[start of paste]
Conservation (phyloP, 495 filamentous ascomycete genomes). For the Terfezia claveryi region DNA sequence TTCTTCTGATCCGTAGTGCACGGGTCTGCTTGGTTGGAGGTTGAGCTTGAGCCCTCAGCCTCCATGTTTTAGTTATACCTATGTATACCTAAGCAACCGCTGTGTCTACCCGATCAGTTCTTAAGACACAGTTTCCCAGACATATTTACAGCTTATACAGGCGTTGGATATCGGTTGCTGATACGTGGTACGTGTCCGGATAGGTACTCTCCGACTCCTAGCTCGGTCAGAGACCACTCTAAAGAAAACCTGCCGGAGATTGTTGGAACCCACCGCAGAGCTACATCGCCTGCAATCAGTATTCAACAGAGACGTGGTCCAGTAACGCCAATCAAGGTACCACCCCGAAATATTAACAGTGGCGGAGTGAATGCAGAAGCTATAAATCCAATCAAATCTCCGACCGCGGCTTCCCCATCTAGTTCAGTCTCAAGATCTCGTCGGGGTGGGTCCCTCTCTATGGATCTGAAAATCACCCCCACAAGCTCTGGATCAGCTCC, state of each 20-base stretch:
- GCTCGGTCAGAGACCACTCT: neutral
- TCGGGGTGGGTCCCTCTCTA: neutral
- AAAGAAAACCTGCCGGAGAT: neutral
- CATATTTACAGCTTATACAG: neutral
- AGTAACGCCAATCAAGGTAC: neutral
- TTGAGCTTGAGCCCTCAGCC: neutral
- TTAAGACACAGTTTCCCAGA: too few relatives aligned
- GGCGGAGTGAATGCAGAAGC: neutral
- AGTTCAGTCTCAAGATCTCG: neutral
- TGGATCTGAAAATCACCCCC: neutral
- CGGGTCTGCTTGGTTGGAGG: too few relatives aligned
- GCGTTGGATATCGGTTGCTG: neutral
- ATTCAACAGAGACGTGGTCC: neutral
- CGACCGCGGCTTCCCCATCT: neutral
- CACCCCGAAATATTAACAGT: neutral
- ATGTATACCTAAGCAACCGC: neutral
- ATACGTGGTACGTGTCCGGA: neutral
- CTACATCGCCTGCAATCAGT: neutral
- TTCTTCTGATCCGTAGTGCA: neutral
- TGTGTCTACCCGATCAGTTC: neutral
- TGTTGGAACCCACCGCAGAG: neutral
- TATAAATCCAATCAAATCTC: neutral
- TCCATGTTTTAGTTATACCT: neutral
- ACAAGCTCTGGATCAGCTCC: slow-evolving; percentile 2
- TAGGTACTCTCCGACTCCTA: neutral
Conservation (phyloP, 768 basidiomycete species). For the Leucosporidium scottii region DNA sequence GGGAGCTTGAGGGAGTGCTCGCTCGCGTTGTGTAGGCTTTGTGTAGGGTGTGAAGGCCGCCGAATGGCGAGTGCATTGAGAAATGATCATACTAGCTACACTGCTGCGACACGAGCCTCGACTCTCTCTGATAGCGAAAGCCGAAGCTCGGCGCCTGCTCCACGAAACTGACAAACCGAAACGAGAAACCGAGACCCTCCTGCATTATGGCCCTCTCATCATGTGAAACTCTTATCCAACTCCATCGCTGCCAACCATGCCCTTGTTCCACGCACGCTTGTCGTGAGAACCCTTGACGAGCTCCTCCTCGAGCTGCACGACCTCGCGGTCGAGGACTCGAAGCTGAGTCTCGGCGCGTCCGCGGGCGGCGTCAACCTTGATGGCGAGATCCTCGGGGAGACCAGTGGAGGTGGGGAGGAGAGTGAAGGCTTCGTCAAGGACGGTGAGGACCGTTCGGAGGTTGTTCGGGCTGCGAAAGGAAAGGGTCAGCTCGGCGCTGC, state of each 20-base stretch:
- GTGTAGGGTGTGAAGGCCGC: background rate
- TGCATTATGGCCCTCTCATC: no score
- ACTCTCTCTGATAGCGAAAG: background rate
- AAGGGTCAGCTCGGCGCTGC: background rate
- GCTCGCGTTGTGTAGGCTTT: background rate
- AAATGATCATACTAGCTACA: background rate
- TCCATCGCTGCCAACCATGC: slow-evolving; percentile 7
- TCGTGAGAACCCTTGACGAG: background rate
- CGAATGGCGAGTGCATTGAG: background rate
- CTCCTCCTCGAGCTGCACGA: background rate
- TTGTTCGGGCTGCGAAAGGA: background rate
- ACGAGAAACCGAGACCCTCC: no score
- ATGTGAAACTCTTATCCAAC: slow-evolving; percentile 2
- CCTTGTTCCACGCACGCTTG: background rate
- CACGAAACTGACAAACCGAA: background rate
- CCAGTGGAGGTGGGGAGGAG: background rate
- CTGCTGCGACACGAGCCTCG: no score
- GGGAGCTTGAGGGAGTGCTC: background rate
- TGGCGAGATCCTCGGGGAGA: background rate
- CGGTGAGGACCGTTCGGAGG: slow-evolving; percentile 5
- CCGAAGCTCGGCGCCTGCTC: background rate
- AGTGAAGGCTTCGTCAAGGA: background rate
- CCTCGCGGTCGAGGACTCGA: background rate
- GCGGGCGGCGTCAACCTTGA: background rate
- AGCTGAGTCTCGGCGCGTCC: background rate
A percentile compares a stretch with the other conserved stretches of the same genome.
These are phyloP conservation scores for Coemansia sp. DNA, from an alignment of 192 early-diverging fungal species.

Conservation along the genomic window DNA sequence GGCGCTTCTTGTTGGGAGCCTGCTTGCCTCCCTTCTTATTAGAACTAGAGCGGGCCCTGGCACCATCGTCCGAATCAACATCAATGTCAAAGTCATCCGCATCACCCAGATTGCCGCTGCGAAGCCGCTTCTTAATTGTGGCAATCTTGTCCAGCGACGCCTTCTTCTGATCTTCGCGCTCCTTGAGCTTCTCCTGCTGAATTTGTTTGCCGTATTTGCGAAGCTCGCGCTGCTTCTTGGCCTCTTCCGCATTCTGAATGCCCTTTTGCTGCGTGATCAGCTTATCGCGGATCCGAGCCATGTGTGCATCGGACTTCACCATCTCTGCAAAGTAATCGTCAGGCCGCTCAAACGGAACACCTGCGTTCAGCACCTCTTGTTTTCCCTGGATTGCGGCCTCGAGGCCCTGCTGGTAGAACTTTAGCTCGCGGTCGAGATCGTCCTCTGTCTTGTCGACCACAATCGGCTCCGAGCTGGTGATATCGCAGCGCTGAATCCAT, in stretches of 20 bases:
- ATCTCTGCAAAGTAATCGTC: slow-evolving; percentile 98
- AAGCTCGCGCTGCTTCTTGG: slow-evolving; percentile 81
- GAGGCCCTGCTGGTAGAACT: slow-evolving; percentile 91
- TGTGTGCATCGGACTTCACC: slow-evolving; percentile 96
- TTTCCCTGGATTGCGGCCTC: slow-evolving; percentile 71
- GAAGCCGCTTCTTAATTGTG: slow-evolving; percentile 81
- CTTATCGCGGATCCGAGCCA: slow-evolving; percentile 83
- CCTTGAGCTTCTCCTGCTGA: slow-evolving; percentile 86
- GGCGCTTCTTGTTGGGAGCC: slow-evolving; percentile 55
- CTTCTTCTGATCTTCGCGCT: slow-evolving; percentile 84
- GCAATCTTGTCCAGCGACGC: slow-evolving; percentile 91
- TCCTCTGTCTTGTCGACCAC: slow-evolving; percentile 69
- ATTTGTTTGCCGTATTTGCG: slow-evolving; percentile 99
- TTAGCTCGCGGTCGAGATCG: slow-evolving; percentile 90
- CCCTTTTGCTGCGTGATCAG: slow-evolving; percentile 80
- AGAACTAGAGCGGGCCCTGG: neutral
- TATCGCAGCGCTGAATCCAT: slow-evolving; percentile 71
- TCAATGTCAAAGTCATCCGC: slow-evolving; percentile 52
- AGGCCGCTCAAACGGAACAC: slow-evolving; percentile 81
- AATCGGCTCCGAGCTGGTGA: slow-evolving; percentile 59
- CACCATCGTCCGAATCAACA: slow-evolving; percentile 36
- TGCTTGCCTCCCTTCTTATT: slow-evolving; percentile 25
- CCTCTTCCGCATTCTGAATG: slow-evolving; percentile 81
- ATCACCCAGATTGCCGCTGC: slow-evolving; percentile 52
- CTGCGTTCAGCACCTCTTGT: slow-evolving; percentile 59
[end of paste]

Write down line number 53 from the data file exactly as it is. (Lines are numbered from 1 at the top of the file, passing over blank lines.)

A percentile compares a stretch with the other conserved stretches of the same genome.